Frankenstein (1931)

Director James Whale's adaptation of Mary Shelley's novel Frankenstein became an instant horror classic when it premiered in Santa Barbara, California, in 1931. As remarkable for its grasp of elemental horror as it is for its visually arresting set design, the groundbreaking Universal film set a new standard for the genre that has continued to influence contemporary film.

Frankenstein opens on an eerie, atmospheric note at a hillside funeral that looks like a set piece for the German Expressionist film "The Cabinet of Dr. Caligari" (1919). Whale, in fact, screened Caligari as well as "The Golem" (1922) and "Metropolis" (1927) to refresh his memory of German Expressionism, a notable influence on the striking look of his Frankenstein.

Assisted by the hunchback Fritz (Dwight Frye), probably the most famous mentally deficient sidekick in horror cinema, Dr. Frankenstein (Colin Clive) can be seen in the film's opening waiting for the funeral to end so that he can dig a freshly buried corpse out of its final resting place before skulking back to his gothic lab. That night Dr. Frankenstein sends Fritz to a local university to carry out the final step in his reanimation project -- to steal a brain to use in their experiment crafted from stitched-together corpses. But Fritz mistakenly selects an "abnormal" criminal brain, which when placed in the creature unleashes terror on their small Bavarian village.

The scene where the Monster inadvertently drowns a village girl Maria (Marilyn Harris) was deemed too shocking and deleted from the film upon its original release, though it was later reinstated. Mindful of the macabre aspects of its production, Universal also added a prologue to the film, spoken by Edward Van Sloan (who also provided an epilogue, now lost, to 1931's Dracula) was also added, to warn viewers of the shocking nature of what lay ahead.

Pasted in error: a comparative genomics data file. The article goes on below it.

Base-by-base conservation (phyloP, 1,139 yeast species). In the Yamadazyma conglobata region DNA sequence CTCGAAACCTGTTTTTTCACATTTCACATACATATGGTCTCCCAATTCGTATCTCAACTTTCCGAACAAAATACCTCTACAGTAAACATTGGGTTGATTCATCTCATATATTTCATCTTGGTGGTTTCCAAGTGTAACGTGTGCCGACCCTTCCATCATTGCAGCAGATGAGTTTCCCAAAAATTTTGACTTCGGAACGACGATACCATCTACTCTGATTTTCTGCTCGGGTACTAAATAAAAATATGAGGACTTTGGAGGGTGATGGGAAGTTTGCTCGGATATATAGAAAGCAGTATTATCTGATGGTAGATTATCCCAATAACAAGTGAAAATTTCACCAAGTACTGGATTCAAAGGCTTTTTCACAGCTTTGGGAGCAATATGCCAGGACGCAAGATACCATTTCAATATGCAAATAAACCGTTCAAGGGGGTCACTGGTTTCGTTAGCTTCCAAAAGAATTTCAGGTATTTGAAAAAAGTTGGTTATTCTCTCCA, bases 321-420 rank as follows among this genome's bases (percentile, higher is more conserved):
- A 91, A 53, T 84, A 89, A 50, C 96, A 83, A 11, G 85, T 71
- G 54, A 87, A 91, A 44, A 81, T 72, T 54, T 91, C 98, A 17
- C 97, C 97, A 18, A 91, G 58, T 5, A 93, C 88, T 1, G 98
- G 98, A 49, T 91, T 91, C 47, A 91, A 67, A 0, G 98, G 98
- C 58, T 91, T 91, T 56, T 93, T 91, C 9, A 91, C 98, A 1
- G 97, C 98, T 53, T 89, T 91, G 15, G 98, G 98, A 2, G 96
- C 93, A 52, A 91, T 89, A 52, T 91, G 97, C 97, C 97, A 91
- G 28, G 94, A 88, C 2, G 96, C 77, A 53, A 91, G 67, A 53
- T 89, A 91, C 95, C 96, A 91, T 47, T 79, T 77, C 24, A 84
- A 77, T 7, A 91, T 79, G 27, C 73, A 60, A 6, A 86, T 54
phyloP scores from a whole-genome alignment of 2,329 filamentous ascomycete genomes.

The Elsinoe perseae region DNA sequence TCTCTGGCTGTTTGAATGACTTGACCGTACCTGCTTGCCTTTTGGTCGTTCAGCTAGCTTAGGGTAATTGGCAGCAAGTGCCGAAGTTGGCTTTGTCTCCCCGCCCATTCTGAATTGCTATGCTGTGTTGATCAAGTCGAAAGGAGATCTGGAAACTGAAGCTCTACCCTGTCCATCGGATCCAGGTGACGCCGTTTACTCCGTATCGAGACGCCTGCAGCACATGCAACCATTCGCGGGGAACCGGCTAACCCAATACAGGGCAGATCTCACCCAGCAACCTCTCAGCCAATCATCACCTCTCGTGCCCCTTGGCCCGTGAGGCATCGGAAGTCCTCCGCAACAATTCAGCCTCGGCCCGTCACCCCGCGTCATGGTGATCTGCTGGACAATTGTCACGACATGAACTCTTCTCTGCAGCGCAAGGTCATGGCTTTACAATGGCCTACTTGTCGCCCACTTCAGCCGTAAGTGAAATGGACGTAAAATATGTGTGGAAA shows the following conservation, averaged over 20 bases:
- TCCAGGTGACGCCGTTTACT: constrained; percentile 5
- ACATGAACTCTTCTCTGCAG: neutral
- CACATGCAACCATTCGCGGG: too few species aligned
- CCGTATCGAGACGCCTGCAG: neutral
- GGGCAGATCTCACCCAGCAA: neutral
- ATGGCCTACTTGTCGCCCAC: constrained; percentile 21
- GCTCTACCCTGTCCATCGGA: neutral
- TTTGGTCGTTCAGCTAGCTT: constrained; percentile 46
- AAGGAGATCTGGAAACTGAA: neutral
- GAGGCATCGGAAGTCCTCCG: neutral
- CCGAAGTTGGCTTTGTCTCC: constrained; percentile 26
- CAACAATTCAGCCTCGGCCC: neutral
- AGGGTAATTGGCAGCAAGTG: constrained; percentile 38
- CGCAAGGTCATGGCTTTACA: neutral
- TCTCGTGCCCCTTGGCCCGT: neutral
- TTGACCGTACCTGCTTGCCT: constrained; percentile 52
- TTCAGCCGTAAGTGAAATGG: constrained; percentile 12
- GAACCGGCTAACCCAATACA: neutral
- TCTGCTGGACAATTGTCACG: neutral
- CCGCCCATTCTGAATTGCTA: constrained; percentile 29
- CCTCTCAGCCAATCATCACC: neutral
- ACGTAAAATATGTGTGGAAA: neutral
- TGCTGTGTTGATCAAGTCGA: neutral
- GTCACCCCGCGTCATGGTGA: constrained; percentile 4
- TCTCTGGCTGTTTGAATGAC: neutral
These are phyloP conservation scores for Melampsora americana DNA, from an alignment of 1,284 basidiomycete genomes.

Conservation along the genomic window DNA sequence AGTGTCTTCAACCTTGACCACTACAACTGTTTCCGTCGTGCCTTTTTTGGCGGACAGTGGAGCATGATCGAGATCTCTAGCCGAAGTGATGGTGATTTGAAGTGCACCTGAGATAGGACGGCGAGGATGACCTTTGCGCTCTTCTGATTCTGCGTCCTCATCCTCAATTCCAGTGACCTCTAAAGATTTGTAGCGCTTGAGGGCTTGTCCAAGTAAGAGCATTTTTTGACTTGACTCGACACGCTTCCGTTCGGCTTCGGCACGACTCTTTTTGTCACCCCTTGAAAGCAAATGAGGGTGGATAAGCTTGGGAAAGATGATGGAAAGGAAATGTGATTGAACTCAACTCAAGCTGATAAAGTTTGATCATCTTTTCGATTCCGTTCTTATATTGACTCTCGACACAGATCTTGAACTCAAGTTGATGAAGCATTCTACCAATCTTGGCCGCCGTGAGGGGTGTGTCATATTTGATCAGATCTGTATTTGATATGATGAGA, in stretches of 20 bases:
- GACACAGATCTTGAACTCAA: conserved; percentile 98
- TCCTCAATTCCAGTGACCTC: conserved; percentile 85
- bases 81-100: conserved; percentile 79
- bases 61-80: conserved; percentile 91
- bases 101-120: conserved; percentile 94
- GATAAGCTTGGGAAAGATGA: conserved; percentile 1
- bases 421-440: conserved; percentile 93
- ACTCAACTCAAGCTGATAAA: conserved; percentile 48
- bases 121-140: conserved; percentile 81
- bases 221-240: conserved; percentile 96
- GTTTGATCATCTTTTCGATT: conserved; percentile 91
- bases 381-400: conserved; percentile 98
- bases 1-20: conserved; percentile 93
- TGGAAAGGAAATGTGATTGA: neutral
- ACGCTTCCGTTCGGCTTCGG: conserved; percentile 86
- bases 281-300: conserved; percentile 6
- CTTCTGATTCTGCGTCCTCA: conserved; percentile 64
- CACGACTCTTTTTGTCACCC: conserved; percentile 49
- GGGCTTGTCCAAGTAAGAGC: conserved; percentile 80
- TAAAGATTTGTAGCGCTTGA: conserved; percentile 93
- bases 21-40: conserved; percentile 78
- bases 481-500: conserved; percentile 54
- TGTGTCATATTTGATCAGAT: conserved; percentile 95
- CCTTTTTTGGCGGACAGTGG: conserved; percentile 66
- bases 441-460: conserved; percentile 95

Though Frankenstein had been made into other film versions, including a 1910 Edison Company production, a 1915 version called "Life Without Soul" and the Italian "Master of Frankenstein" in 1920, none of them offered as memorable a movie monster as the one created by Boris Karloff. And though a flurry of movies were inspired by Whale's penultimate horror film: "The Bride of Frankenstein" (1935), "Ghost of Frankenstein" (1942) and many others, none has yet matched the original power of a film which broke important ground in two regards: in its representation of a scientist who tampers with power reserved for God and of a monster who is not entirely evil, but has sympathetic qualities too.

Tod Browning's Dracula, released 10 months prior to Frankenstein, had a significant impact on Whale's film. Dwight Frye, as Fritz, had also played Dracula's half-wit assistant Renfield in Browning's production of Bram Stoker's novel and that film's Van Helsing - Edward Van Sloan - was recast in Frankenstein as Dr. Waldman. And Bela Lugosi as Count Dracula was so memorable and successful in that film he was initially cast to play the Monster in "Frankenstein." Lugosi, however, was said to be outraged by the prospect of playing such a one-dimensional half-wit, preferring the role of Dr. Frankenstein.
Nevertheless, he attempted to play the monster but his interpretation was deemed too sensitive and understated. Though Shelley's 1816 novel had featured a sympathetic monster, Universal wanted a more sinister creature so they hired 43-year-old B-movie veteran Boris Karloff to play the role and the actor worked hard with Universal's makeup artist Jack Pierce to insure that their malevolent creation would be unforgettable.

Pierce, who also created the look of Bela Lugosi's Dracula, researched the look of the Monster for three months. Pierce studied anatomy, surgery, medicine, criminal history, criminology, burial customs and electrodynamics, before he even began the grueling daily 5 hour make-up application (followed by two hours of make-up removal) to create Frankenstein.